WHAT IS ZIKA?
The Zika (ZEE’-ka) virus was first discovered in monkey in Uganda in 1947 – its name comes from the Zika forest where it was first discovered.
It is native mainly to tropical Africa, with outbreaks in Southeast Asia and the Pacific Islands.
It appeared in Brazil in 2014 and has since been reported in many Latin American countries and Caribbean islands.
Now, it has also reached the United States.
HOW IS IT SPREAD?
The World Health Organization says Zika is rapidly spreading in the Americas because it is new to the region.
People aren’t immune to it, and the Aedes mosquito that carries it is just about everywhere – including along the southern United States.
Canada and Chile are the only places without this mosquito.
It is typically transmitted through bites from the Aedes species of mosquitoes.
They are aggressive feeders, commonly biting multiple people in quick succession, fueling the spread of the virus.
The Aedes aegypti – which spreads other tropical diseases like dengue fever, chikungunya and yellow fever – is most commonly associated with Zika. It thrives in warm climates.
Its cousin, the Aedes albopictus has also been linked to Zika. Worryingly for Americans in northern states, this species can survive in cooler temperatures.
Unlike some other types of mosquitos, Aedes mosquitos are active during the daytime.
They are most active during mid-morning and then again between late afternoon and nightfall.
Scientists have found Zika can be transmitted sexually – from both men and women.
Couples should abstain or wear condoms for eight weeks if either partner has traveled to a country with a Zika outbreak, regardless of whether they have symptoms.
The first case of sexually-transmitted Zika during the current outbreak was reported in Texas at the beginning of February.
Pregnancy: The infection can take two routes – through the placenta and through the amniotic sac
The woman became infected after sexual contact with a man who had caught the virus in another country.
On July 15, it was confirmed that women can pass the virus to men after such a case was seen in New York City.
There are also reported cases of sexual transmission in France and Canada.
Prior to this outbreak, there was a case of sexual transmission of Zika in 2008 when researcher from Colorado, who caught the virus overseas, infected his wife on returning home.
MOTHER TO BABY
A mother can pass the virus to her unborn baby during pregnancy.
There are two ways this can happen, according to a recent study.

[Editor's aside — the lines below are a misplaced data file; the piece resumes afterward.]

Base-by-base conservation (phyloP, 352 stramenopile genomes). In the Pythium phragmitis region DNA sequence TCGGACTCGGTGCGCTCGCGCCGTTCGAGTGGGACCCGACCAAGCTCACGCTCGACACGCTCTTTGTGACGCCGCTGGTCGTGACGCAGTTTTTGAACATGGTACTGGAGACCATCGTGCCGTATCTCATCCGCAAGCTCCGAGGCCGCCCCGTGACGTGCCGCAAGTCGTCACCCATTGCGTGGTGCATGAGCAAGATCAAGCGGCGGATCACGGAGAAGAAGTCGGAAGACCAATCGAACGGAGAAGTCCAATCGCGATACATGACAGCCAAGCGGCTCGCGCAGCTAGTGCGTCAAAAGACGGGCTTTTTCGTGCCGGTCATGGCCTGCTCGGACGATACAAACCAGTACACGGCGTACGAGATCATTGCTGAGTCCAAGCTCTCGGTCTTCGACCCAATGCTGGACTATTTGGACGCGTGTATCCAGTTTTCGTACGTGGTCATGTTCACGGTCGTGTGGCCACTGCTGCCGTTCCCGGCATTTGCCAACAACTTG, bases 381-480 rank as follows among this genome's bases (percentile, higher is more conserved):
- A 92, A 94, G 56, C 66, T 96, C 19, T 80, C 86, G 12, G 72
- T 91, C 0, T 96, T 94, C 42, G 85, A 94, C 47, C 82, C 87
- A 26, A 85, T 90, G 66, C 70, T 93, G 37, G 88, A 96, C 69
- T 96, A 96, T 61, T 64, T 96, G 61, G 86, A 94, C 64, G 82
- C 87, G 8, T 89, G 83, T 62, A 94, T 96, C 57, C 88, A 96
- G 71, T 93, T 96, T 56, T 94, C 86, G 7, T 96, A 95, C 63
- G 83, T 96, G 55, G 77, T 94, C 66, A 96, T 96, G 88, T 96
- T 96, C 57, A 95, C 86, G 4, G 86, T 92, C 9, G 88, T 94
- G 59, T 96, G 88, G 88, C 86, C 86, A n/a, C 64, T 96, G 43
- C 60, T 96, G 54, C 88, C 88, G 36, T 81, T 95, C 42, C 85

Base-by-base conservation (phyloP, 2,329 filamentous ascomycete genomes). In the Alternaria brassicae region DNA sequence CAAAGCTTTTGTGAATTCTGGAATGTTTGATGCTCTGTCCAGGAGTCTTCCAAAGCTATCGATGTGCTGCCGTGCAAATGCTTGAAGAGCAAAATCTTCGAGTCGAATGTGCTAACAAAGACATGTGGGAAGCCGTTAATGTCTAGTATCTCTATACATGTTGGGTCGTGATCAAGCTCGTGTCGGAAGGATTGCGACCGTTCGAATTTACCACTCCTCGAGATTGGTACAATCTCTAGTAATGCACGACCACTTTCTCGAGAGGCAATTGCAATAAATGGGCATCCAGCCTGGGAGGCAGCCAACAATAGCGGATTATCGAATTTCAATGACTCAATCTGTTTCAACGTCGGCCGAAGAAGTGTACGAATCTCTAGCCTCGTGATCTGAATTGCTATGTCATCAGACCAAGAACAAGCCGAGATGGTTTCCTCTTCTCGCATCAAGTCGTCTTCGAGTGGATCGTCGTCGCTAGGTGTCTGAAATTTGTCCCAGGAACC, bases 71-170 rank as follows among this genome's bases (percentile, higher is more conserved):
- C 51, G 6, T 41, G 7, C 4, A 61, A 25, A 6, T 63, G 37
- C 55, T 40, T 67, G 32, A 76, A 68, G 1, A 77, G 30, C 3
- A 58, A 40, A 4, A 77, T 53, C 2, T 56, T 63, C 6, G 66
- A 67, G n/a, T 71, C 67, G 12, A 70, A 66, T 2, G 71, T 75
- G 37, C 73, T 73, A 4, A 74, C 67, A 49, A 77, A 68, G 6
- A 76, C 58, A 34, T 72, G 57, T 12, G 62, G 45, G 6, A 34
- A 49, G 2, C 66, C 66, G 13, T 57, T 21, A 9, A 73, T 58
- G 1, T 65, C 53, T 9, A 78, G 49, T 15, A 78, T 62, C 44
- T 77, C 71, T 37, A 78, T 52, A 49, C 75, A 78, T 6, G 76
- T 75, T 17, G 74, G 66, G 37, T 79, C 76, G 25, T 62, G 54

Through the placenta: During the first trimester, it can travel through the placenta by infecting numerous placental cells – something very few viruses can do.
This route is the most damaging to the fetus, and is most likely to leave the child with birth defects, including microcephaly.
Through the amniotic sac: In the second and third trimester, the virus can make its way through the amniotic sac.
This route is less likely. The baby would have a much smaller risk of birth defects at this stage than if it were infected in the first trimester.
During childbirth: Since the virus can live in the woman’s womb lining, there is a chance the baby can become infected when it is born.
ARE THERE SYMPTOMS?
The majority of people infected with Zika virus will not experience symptoms.
Those that do, usually develop mild symptoms – fever, rash, joint pain, and red eyes – which usually last no more than a week.
There is no specific treatment for the virus and there is currently no vaccine to protect against infection, though several are in the developmental stages.
CAN THE SPREAD BE STOPPED?
INSECT REPELLENTS: Individuals can protect themselves from mosquito bites by using insect repellents, and wearing long sleeves and long pants – especially during daylight, when the mosquitoes tend to be most active, health officials say.
THROW OUT WATER: Eliminating breeding spots and controlling mosquito populations can help prevent the spread of the virus.
This week, America began its first human trials for a vaccine.
VACCINES? Inovio Pharmaceuticals administered its first dose of an experimental Zika vaccine to a human volunteer.
The firm has approval from the US Health Department to carry out tests on 40 people.
It has already had successful results from tests on mice and monkeys.
The selected participants are based in Philadelphia, Quebec City, and Miami – the most at-risk city in America.
Results are expected to come later this year.